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Treaty of August 30, 1819

A treaty made and concluded by Benjamin Parke, a commissioner on the part of the United States of America, of the one part, and the Chiefs, Warriors, and Head Men, of the tribe of Kickapoos of the Vermilion, of the other part. Article I. The Chiefs, Warriors, and Head Men, of the said tribe, agree to cede, and hereby relinquish, to the United States, all the lands which the said tribe has heretofore possessed, or which they may rightfully claim, on the Wabash river, or any of its waters. Article II. And to the end that the United States may be enabled to fix with the other Indian tribes a boundary between their respective claims, the Chiefs, Warriors, and Head Men, of the said tribe, do hereby declare, that their rightful claim is as follows, viz: beginning at the northwest corner of the Vincennes tract; thence, westward, by the boundary established by treaty with the Piankeshaws, on the thirtieth day of December, eighteen hundred and five, to the dividing ridge between the waters of the Embarras and the Little Wabash; thence, by the said ridge, to the source of the Vermilion river; thence, by the same ridge, to the head of Pine creek; thence, by the said creek, to the Wabash river; thence, by the said river, to the mouth of the Vermilion river, and thence by the Vermilion, and the boundary heretofore established, to the place of beginning. Article III. The said Chiefs, Warriors, and Head Men, of the said tribe, agree to relinquish, and they do hereby exonerate and discharge the United States from, the annuity of...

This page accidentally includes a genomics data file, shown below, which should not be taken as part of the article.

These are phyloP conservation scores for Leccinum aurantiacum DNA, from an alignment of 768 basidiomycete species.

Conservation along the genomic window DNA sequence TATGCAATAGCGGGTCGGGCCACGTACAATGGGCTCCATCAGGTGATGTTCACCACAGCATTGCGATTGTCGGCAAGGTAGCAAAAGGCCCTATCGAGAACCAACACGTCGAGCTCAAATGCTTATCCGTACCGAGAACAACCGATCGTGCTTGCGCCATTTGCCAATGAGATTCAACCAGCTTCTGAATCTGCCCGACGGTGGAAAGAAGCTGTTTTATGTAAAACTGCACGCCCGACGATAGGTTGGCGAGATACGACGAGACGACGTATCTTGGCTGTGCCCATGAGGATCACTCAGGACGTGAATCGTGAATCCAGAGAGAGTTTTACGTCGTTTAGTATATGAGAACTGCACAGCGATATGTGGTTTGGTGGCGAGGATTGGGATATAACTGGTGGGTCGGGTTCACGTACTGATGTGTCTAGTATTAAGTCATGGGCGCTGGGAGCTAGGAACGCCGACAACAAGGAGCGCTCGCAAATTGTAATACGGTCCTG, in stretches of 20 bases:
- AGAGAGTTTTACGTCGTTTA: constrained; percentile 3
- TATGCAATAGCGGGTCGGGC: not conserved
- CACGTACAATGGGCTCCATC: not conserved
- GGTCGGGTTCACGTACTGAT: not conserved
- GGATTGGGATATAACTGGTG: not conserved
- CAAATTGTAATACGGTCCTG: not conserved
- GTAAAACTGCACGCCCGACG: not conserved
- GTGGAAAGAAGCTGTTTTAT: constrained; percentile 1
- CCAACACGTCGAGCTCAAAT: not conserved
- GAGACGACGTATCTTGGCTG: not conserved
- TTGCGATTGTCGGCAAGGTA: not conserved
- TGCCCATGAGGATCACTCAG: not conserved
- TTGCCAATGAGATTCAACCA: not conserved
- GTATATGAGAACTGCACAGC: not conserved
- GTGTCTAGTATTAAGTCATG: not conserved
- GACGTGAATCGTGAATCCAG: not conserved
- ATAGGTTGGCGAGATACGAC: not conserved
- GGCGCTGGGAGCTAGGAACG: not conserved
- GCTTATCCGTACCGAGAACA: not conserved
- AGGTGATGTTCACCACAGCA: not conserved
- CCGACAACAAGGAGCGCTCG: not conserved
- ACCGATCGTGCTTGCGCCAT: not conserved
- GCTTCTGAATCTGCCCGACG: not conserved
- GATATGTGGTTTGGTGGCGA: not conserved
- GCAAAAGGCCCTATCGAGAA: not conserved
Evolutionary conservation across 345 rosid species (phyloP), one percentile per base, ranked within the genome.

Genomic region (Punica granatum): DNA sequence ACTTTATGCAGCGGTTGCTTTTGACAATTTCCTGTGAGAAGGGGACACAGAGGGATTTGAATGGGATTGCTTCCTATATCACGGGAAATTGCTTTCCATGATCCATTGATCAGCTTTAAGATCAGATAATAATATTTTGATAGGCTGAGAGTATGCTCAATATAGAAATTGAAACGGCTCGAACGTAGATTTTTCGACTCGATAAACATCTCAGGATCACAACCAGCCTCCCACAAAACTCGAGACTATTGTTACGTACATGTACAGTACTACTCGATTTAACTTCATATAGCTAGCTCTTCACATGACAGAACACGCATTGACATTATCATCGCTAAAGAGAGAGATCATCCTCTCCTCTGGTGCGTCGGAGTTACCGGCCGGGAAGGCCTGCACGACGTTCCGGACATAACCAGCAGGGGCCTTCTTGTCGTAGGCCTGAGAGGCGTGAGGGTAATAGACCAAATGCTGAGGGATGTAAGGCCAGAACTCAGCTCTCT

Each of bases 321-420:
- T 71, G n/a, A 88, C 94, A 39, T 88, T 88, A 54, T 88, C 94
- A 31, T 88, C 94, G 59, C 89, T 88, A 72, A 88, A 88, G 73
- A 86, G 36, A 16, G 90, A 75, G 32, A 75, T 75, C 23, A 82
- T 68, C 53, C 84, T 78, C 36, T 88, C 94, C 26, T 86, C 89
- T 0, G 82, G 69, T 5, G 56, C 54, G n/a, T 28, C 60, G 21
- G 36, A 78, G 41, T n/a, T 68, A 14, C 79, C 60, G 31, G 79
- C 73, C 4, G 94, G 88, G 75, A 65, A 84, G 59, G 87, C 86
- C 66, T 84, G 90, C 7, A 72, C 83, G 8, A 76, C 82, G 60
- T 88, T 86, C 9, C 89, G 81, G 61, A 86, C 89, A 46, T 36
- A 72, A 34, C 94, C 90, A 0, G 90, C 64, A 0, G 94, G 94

Treaty of June 4, 1816

Articles of a treaty made and entered into at Fort Harrison, in the Indiana Territory between Benjamin Parke, specially authorized thereto by the president of the United States, of the one part, and the tribes of Indians called the Weas and Kickapoos, by their chiefs and head men, of the other part. Article I. The Weas and Kickapoos again acknowledge themselves in peace and friendship with the United States. Article II.The said tribes acknowledge the validity of, and declare their determination to adhere to, the treaty of Greenville, made in the year seventeen hundred and ninety-five, and all subsequent treaties which they have respectively made with the United States. Article III. The boundary line, surveyed and marked by the United States, of the land on the Wabash and White rivers, ceded in the year eighteen hundred and nine, the said tribes do hereby explicitly recognize and confirm, as having been executed conformably to the several treaties they have made with the United States. Article IV. The chiefs and warriors of the said tribe of the Kickapoos acknowledge that they have ceded to the United States all that tract of country which lies between the aforesaid boundary line on the north west side of the Wabash-the Wabash, the Vermillion river, and a line to be drawn from the north west corner of the said boundary line, so as to strike the Vermillion river twenty miles in a direct line from its mouth, according to the terms and conditions of the treaty they made with the United States on the ninth day of December, in the year eighteen hundred and nine....

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